How Patriots can exploit Steelers’ man-within-zone coverage
The AFC Championship Game represents another excellent matchup in what should be a great Sunday of football this week. Like every game but one in these playoffs, it’s a rematch of an earlier game in the regular season, but with a key difference at QB for the Pittsburgh Steelers, who will have Ben Roethlisberger under center instead of backup Landry Jones.
For that reason, I don’t want to focus too heavily on that side of the ball, because between that change and the improvement of the Pittsburgh offensive line, this is a vastly-improved Steelers offense that will head into Foxborough.
The other side of the ball, though, presents a really interesting schematic battle, with the Patriots’ offense running up against a Steelers’ defense that seems to play well despite some inconsistent play from its component parts.
There may not be another defense in which the individual players demonstrate such a high variance in performance, and yet it often remains unexploited over the course of a game.
The Patriots’ offense, though, is excellent at identifying matchup advantages and targeting them relentlessly throughout the game, and they may find one in specific areas within this Pittsburgh defense that the last meeting can illustrate.
Pittsburgh’s linebackers are athletic, quick and have range. They can have a huge impact in the game, and they each have the ability in coverage to match up with receivers that many linebackers don’t. They can also be moved out of position in coverage because of the nuances in technique within the Steelers’ coverage schemes.
Pittsburgh is largely a zone team when it comes to coverage, playing some combination of cover-3, cover-2, cover-4 or cover-6 (all zone coverage shells) on 76 percent of their defensive snaps.
On the chalkboard, that involves each defender being responsible for an area of the field, either short or deep, and those zones combine in patchwork to cover the entire field in some way.
This is, roughly speaking, what cover-2 should look like as it’s traditionally thought of against the formation New England deployed in the first meeting with Pittsburgh earlier in the season late in the first quarter.
The way in which teams defeat zone coverage played with this traditional technique is in targeting the little gaps or creases between the zones, and devising route combinations and plays that flood specific zones, asking a defender to effectively choose which receiver he closes on and targeting the other one.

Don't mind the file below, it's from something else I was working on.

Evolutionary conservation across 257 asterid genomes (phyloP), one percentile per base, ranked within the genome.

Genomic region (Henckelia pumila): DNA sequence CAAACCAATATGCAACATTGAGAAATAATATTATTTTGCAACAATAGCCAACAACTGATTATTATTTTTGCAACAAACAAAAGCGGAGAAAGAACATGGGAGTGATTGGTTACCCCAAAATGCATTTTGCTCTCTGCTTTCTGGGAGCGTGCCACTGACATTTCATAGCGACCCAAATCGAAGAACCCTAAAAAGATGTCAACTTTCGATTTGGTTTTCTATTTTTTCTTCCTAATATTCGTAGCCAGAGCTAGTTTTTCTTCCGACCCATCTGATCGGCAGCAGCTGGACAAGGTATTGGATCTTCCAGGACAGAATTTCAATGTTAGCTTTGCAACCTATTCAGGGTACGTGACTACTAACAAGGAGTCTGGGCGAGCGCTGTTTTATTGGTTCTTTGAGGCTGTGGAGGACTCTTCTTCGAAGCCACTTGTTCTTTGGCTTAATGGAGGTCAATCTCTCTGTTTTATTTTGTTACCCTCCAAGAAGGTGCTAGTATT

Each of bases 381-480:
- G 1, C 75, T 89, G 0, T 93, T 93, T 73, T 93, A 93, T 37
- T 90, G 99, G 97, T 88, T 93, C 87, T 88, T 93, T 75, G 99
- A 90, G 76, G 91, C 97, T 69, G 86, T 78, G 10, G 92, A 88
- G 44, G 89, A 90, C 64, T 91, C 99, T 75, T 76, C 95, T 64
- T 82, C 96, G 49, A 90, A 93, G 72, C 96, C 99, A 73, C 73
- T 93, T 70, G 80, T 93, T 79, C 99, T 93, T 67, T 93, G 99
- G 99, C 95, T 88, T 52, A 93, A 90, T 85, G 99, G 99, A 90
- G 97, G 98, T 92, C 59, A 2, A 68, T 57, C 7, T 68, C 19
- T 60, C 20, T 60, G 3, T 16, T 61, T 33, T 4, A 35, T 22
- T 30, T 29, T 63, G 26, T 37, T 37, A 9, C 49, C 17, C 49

Where things get interesting with the Steelers, however, is the way in which they play zone coverage. Instead of the traditional technique of eyes on the QB and maintaining a fairly rigid positioning within the zones, Pittsburgh plays a lot of man-within-zone, meaning they will effectively play man coverage on the first receiver to threaten their zone, and then have to peel back to take any secondary threat should one emerge.
Against certain offenses, this works extremely well, because QBs want to get the ball out of their hands as fast as possible, and when they read through their progression, they are throwing to the first open guy they see. If you are able to bottle that guy up for short gains on every play, you are asking an offense to execute extremely efficiently to have success over the game.
The issue, though, comes if an offense is prepared to wait for the second target to uncover, or worse still if they are capable of deliberately moving your underneath coverage with route combinations that open up space for a deeper receiver in behind them. If you think of zone coverage as a series of nets designed to cover the entire field, when one of the linebackers jumps out of the carefully arranged matrix to chase after the first route he sees, it creates a hole in the coverage that a secondary route can exploit, and puts enormous stress on those players to recover if the QB is able to target that secondary pattern.
Instead of players sticking rigidly to this pattern, though, the Steelers employ a lot of man coverage within these zones, and it can be exploited, and was in a couple of different ways the first time the two teams met this season. Early in the game, the Patriots scored a touchdown on a screen pass to RB James White where much of the underneath coverage was run off, leaving LB Lawrence Timmons with too much to do against the offensive line releasing to block for the screen.
Later in the game, they saw the underneath coverage again manipulated, this time to open up space to hit TE Rob Gronkowski behind them on a dig route.
Here the Patriots send two underneath receivers on shallow crossing patterns, which moves both linebackers and causes some minor chaos in the middle of the field. What is of larger importance, though, is the space moving those linebackers created in behind them for the in-breaking route from Gronkowski.
Against traditional cover-2, this throw would have been far tighter, needing to navigate its way between linebackers underneath that were squeezing the window, but because the Steelers play this technique, the Patriots were able to move those linebackers out of the way, effectively erasing the usual obstructions to this throw and massively increasing the size of the throwing window.
In the first meeting, Tom Brady and the Patriots were typically happy to target that first receiver almost every time and pick up short gains by matching up their quick wideouts against Pittsburgh’s linebackers, but after studying the tape, they may get more creative with deliberately manipulating the coverage and create more big plays in behind the first line of Pittsburgh’s coverage.